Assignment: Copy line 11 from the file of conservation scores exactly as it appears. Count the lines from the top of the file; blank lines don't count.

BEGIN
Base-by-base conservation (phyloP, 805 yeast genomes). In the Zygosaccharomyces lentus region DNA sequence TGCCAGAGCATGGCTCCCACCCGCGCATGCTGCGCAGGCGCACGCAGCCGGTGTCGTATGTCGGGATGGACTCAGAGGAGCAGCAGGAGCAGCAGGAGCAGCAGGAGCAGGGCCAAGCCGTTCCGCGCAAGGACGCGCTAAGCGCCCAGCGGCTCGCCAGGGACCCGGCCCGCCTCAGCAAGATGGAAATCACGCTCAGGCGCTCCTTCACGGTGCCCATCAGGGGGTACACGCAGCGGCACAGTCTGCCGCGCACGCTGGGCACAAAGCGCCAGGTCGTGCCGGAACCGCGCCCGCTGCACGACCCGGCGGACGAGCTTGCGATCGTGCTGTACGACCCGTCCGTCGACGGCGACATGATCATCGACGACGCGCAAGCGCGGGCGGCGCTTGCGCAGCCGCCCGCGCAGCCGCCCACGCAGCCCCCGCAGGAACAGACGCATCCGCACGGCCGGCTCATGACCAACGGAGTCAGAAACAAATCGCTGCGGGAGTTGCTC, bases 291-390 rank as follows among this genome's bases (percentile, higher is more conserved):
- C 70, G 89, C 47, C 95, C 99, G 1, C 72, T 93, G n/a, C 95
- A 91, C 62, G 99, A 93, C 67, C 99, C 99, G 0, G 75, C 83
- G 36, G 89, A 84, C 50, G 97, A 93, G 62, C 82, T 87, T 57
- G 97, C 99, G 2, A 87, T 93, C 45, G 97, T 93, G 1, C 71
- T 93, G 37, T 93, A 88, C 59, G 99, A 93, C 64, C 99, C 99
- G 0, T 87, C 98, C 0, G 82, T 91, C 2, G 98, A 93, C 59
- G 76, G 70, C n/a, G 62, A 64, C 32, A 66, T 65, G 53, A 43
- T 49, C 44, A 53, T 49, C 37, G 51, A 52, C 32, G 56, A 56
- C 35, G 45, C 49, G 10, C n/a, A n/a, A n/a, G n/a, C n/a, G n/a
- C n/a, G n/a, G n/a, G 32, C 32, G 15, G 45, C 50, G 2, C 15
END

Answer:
- C n/a, G n/a, G n/a, G 32, C 32, G 15, G 45, C 50, G 2, C 15